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Bernie Sanders and COVID-19


Obviously the only significant question remaining about Bernie Sanders’s 2020 presidential campaign is when it’s going to formally end. It’s also obvious that all Democrats, and most Sanders supporters, agree it needs to end in whatever way maximizes Joe Biden’s chances of defeating Donald Trump. To meet that goal, it needs to end soon, and gracefully.

Sanders is scheduled to debate Biden on Sunday, before a series of primaries on Tuesday that are certain to increase Biden’s already-large delegate lead massively. There’s no reason this debate should take place, as it’s far more likely to harm Biden’s chances in the general than help them. Biden’s debate performance at this point in his career is spotty. But beyond that, in such a debate Sanders would be, whether he is willing to admit it to himself yet or not (I’ll go with not), for all practical purposes a Trump surrogate, since his attacks on Biden will be attacks on the Democratic nominee.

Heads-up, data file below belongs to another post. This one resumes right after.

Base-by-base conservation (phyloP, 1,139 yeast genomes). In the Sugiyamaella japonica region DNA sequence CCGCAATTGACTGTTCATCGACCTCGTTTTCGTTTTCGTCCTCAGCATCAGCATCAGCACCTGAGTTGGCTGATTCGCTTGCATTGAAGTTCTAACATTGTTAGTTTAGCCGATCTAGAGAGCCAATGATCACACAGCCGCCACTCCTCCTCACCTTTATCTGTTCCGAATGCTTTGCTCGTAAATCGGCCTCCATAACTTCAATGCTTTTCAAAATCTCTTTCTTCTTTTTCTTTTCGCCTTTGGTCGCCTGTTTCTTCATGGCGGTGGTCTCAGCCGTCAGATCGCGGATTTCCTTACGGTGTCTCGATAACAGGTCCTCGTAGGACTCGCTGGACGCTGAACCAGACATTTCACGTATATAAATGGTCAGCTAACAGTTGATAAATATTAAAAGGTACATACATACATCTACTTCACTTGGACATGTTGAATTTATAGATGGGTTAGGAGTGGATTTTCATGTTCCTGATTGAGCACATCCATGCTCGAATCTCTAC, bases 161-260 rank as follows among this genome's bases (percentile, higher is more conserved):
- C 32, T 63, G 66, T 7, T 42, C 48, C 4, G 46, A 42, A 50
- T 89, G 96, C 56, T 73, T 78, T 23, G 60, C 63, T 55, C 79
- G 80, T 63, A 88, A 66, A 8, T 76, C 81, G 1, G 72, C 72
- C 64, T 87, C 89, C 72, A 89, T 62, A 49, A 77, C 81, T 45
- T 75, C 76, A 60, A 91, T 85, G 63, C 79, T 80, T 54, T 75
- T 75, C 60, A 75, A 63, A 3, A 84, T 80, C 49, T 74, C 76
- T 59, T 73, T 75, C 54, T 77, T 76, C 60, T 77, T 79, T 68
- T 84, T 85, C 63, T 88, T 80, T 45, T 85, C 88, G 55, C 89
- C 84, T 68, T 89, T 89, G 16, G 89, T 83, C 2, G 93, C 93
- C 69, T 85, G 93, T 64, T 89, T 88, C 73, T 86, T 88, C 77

And there’s another significant factor in play as well: COVID-19. The number of identified cases in the USA is going to explode over the next couple of weeks, because people are now beginning to get tested. Social anxiety trending toward panic over the epidemic is building — for example I fully expect most universities won’t be holding in-person classes within another week or two — and large public gatherings of all kinds are going to be curtailed, as civic leaders attempt to step in to play the national leadership role that ought to be but will not be played by the utterly incompetent and corrupt Trump administration.

In this context, holding competitive primaries in several large states, including a couple with particularly large elderly populations, is something that would be worth doing only if there was still a real race going on. There isn’t, and Sanders needs to recognize how important it is, from a public health perspective, for him to drop out before then.

Bernie Sanders has played a very important and on balance positive role in pushing the Democratic party left over the past five years. He has a chance to end his campaign in a way that will emphasize that he puts both defeating Donald Trump and protecting public health above considerations of ego. But that chance will slip away rapidly if he doesn’t do the right thing now.

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